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How does a convertible note work?

A convertible note is an investment structure that allows a company to take on funding in exchange for equity at a later date.  At the time of the investment, the funds are allocated as debt on the company's balance sheet.  However, at some date in the future, the intention is to convert those funds (+ any accrued interest) to equity based on a specific event occurring.  Usually that event is defined as a 1) qualified equity financing or 2) a date sometime in the future at which point the debt will convert to equity at a defined valuation (or valuation formula).  A discount is typically included in a convertible note that provides investors equity in a qualified financing at a cheaper per unit price than what is offered to new investors. Finally, a maturity date is often included at which point debt plus interest is due and payable to investors if the conversion to equity has not occurred.  

A convertible note can be a good tool for a company to raise funds to help bridge to a larger equity offering.  For companies that are early with respect to customer and revenue traction it can be difficult to set terms of an equity offering, specifically the valuation of the business.  A convertible note removes those topics from the conversation, providing a simpler transaction structure to close a smaller amount of funding. The company should then be able to more quickly close and deploy the capital to make progress with the business.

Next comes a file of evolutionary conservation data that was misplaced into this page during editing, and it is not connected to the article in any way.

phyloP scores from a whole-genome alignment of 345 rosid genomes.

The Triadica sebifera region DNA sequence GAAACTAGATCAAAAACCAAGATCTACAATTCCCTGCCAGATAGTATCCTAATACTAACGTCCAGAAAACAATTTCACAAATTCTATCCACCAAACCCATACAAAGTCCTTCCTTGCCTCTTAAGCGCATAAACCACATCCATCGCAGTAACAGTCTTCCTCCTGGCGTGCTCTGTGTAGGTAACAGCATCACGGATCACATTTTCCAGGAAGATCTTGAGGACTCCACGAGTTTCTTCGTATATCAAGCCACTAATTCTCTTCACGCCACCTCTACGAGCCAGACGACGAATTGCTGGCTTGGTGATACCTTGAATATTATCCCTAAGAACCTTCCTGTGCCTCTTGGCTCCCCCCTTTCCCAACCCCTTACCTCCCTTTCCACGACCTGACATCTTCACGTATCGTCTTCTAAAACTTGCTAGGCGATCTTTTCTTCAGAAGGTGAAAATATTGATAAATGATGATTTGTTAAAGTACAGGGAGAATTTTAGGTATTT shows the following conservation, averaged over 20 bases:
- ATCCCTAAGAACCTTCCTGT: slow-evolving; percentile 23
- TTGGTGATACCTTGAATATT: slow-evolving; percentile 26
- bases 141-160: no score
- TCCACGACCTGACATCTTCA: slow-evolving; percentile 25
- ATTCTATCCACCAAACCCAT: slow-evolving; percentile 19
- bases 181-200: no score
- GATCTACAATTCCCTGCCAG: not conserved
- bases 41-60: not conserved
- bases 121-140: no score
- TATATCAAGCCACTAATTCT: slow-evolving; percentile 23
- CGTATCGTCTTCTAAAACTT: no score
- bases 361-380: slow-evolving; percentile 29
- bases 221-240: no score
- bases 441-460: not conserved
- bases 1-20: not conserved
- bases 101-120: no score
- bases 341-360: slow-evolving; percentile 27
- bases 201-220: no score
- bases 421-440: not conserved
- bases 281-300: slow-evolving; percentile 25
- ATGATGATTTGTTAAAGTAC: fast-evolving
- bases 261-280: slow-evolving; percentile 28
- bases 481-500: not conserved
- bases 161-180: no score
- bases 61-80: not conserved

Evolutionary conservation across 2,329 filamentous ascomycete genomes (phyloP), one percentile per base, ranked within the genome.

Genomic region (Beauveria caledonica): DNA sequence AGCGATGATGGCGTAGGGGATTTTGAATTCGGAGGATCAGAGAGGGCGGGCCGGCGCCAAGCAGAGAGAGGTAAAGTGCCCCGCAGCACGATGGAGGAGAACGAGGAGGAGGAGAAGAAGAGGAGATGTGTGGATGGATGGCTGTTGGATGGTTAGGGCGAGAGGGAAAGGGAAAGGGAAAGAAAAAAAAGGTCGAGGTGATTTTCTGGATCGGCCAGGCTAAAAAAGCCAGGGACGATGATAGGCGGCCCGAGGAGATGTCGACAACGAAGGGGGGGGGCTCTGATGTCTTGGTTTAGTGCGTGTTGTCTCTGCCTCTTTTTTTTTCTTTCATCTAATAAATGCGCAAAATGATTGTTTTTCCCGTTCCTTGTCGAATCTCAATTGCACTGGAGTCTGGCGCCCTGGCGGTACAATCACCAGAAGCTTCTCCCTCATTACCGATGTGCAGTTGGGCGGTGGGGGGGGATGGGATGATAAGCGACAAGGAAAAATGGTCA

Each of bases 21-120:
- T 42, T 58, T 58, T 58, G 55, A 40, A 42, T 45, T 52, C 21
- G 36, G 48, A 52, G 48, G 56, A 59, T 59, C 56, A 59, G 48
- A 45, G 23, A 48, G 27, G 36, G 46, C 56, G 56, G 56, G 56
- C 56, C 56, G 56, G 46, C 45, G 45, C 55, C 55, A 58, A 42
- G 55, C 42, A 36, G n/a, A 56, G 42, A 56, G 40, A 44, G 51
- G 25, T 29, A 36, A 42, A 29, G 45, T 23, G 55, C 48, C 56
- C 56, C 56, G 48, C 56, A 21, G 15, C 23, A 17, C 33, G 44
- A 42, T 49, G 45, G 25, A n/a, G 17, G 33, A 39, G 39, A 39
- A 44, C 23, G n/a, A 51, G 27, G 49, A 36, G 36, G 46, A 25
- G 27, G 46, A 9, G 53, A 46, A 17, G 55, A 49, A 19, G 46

When the company has more meaningful traction on revenue and customer growth, there will be a stronger basis from which to set equity terms (the qualified equity financing).  This equity financing ideally takes place within 12-18 months of the convertible note date. At that time, the note holders can convert their investment into equity at the terms defined in the new financing. The conversion happens at a discount (defined in the note) to the price of the equity to compensate note holders for the earlier investment.  Important conversion mechanics need to be detailed in the convertible note so both company and investors understand how the note holders will receive their equity.  

The intent of a convertible note is to provide the company a simple, short term instrument to close funding that will help the business make progress from which to base a larger, priced equity offering in the future. In exchange, investors are provided a discount to the future equity to compensate for their earlier investment. 

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